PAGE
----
21H.320J Gender and the Law in US History
Explores the legal history of the US as a gendered system. Examines how women have shaped the meanings of American citizenship through pursuit of political rights such as suffrage, jury duty, and military service, as well as how the legal system has shaped gender relations for both women and men through regulation of such issues as marriage, divorce, work, reproduction, and the family. Readings draw from primary and secondary materials, focusing on the broad historical relationship between law and society. No legal knowledge is required or assumed.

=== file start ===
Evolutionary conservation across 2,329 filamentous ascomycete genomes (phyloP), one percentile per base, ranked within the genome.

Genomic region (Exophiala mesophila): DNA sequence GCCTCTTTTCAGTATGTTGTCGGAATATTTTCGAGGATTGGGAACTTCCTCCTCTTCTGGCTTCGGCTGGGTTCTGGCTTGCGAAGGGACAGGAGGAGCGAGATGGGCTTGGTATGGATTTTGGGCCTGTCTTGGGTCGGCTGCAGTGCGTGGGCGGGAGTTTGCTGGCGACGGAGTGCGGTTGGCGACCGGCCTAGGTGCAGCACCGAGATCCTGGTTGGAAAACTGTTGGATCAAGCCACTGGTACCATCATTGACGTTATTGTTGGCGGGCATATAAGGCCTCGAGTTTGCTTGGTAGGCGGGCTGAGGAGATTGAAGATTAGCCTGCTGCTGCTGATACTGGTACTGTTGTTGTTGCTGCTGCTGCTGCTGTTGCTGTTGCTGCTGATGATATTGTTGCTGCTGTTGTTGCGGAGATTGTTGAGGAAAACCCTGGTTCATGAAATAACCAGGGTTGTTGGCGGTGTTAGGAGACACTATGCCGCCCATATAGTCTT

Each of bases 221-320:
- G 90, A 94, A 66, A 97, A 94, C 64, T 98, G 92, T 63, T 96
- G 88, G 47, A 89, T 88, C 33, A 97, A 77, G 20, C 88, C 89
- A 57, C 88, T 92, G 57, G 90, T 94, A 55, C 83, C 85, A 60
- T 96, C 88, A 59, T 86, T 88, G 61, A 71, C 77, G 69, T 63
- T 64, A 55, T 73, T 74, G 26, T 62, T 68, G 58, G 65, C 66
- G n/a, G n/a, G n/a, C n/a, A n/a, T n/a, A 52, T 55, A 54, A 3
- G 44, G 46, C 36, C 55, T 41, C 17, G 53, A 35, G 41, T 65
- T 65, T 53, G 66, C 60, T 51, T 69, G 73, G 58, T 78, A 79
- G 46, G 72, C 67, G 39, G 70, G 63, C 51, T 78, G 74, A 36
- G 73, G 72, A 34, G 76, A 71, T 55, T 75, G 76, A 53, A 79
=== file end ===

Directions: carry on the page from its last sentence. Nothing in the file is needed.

This class has no prerequisites.
21H.320J will not be offered this semester. It will be available in the Fall semester, and will be instructed by C. Capozzola.
This class counts for a total of 12 credits. This class counts as a HASS H.
You can find more information at the Christopher Capozzola Subjects Taught site.
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